Client Alert

Are you a Money Transmitter in South Dakota? In Delaware?

14 Feb 2020

One of the defining aspects of the payments revolution of the past few years—at least from a regulatory perspective—has been the question of whether a particular payments service is subject to regulation as money transmission. A recent trend has been toward states affirming that, under certain conditions, state money transmission licensing laws do not apply to services provided as an agent of the payee. The most recent state to do so is South Dakota.

South Dakota HB 1016, which was signed by the Governor on February 12 and takes effect July 1, 2020, exempts from the state’s money transmission licensing law:

An agent appointed by a payee to collect and process payment as the agent of the payee, if the agent can demonstrate that: (a) A written agreement exists between the payee and the agent directing the agent to collect and process payments on the payee's behalf; (b) The payee holds the agent out to the public as accepting payments on the payee's behalf; and (c) Payment is treated as received by the payee upon receipt by the agent so there is no risk of loss to the individual initiating the transaction if the agent fails to remit the funds to the payee.

Like the agent of a payee exemption adopted in Michigan last year (see our alert on that exemption here), this new South Dakota exemption requires that an agent seeking to rely on the exemption “demonstrate” that it meets the three-prong criteria. The Michigan Department of Insurance and Financial Services (“DIFS”), which regulates money transmitters in that state, recently released “procedures for claiming the agent of a payee exemption.”  Given the language in the new South Dakota law requiring the agent to demonstrate compliance, it is possible that the South Dakota Division of Banking (the “Division”) will also expect companies to affirmatively seek confirmation that the exemption applies to their business models. As of the date of this alert, however, the Division has not indicated whether companies must seek such confirmation. Also noteworthy is the fact that while the new South Dakota agent of a payee exemption refers to a payor and a payee, it does not expressly state that an agent must be processing a payment on behalf of the payee for the purchases of goods and services provided by the payee. While it is not clear whether South Dakota’s failure to expressly link a payee with the provision of goods and services was intentional, and how that may impact the Division’s interpretation of the exemption, we note, for example, that states such as California and Michigan have expressly defined a payee, in the context of an agent of the payee transaction, as the provider of goods or services.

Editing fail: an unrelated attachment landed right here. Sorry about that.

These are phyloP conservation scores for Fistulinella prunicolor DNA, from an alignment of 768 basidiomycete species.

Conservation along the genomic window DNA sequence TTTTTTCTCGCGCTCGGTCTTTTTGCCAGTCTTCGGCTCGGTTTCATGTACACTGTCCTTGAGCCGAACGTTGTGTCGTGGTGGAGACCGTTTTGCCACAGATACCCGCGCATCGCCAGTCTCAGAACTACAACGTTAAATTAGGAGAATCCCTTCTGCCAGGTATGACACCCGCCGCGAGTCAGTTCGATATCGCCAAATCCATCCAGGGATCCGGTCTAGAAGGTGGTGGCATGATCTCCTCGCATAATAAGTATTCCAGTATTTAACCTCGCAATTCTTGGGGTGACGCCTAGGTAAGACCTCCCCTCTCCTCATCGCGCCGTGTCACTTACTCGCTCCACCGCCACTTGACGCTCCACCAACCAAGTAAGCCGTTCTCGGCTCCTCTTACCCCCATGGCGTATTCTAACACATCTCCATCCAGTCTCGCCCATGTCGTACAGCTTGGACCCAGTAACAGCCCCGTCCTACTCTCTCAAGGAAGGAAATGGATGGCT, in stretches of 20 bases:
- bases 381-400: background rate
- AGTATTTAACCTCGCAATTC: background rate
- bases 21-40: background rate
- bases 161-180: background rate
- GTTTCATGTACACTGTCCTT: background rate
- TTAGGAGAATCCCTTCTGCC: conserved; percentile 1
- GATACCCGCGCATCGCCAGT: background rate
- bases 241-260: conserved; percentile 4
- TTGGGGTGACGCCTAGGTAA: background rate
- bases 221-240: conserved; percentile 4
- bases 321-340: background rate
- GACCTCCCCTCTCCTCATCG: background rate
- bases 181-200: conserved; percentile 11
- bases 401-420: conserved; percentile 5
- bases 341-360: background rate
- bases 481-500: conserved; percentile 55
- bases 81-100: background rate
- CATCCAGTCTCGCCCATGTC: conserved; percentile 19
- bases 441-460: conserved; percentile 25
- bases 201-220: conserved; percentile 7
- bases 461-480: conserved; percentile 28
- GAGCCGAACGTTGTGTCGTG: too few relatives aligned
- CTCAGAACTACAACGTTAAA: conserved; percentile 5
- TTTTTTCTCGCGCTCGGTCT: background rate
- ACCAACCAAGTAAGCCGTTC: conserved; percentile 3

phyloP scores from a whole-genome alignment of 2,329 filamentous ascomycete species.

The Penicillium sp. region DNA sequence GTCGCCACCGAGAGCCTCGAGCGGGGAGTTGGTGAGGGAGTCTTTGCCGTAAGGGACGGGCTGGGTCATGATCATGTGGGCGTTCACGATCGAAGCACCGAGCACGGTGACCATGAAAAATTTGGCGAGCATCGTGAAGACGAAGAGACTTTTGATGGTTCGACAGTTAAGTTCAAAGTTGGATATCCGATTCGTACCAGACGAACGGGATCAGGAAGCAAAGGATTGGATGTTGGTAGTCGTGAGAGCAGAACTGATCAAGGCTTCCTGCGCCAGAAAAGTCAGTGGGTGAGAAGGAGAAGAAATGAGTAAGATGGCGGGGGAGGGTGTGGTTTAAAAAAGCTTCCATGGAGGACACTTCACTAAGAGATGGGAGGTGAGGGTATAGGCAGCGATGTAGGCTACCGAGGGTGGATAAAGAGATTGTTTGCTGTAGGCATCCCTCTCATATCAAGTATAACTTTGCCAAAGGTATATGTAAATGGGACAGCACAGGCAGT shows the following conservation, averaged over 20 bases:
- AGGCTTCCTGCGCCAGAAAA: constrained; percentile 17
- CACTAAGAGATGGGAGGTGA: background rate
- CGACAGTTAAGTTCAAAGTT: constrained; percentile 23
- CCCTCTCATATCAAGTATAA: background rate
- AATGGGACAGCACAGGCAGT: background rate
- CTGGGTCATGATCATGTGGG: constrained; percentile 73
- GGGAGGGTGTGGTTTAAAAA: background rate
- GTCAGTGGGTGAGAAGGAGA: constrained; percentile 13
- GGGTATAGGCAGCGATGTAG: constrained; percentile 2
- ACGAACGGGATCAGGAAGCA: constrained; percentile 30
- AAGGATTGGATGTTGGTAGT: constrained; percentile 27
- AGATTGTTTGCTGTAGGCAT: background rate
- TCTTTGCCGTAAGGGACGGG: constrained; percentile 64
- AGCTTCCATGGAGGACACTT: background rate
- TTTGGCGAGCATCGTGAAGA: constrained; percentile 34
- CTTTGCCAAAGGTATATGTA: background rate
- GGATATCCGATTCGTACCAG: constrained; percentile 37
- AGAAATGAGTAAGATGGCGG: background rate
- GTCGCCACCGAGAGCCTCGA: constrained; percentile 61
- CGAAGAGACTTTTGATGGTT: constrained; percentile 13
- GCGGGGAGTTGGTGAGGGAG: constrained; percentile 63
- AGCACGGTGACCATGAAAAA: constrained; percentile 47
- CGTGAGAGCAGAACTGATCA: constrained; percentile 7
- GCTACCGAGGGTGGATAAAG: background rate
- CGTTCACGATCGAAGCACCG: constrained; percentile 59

Toward Convergence?

Almost all U.S. states regulate money transmitters under state-specific licensing regimes. Statutory definitions of money transmission are quite broad and typically cover any entity that receives money for transmission. Accordingly, one of the most important regulatory issues for non‑bank payments service providers is the extent to which money transmission laws apply to transactions where an intermediary acts as an agent to facilitate the receipt of payments by merchants and other payees (as opposed to acting on behalf of a sender to transmit the sender’s funds to a beneficiary designated by the sender). In this regard, the applicability of state money transmission laws can dictate whether and to what extent payments services can be offered, and whether money transmission licenses are required.

Alongside Massachusetts, which just last month affirmed a similar agent of the payee exemption, South Dakota[1] now joins the growing list of roughly 24 states that have determined – whether through legislation, regulation, guidance, opinion letter, or otherwise – that, subject to certain conditions, state money transmission licensing laws do not apply to payment processing activities engaged in as agent of a merchant or other payee pursuant to a direct contractual agreement between the payee and the agent. 

Another recent example of efforts to make state regulation of money transmission more uniform is the promulgation of draft regulations in Delaware that would transition the state’s paper-based licensing application process to the Nationwide Mortgage Licensing System (“NMLS”). Comments on the regulation are due March 3, 2020; if adopted in their current form, Delaware’s transition to NMLS would leave only four U.S. states that do not use NMLS to manage money transmission licenses. While money transmission is still regulated on a state-by-state basis and material differences in regulation and oversight remain, recent developments suggest that more attention is being paid to efforts to mitigate uncertainty and improve the regulation and oversight of payment services companies.

[1] HB 1016 also adds an exemption, similar to some other states, for an operator of a payment system to the extent that the system provides processing, clearing, or settlement services, between or among persons excluded by this section, in connection with wire transfers, credit card transactions, debit card transactions, stored-value transactions, automated clearing house transfers, or similar funds transfers.



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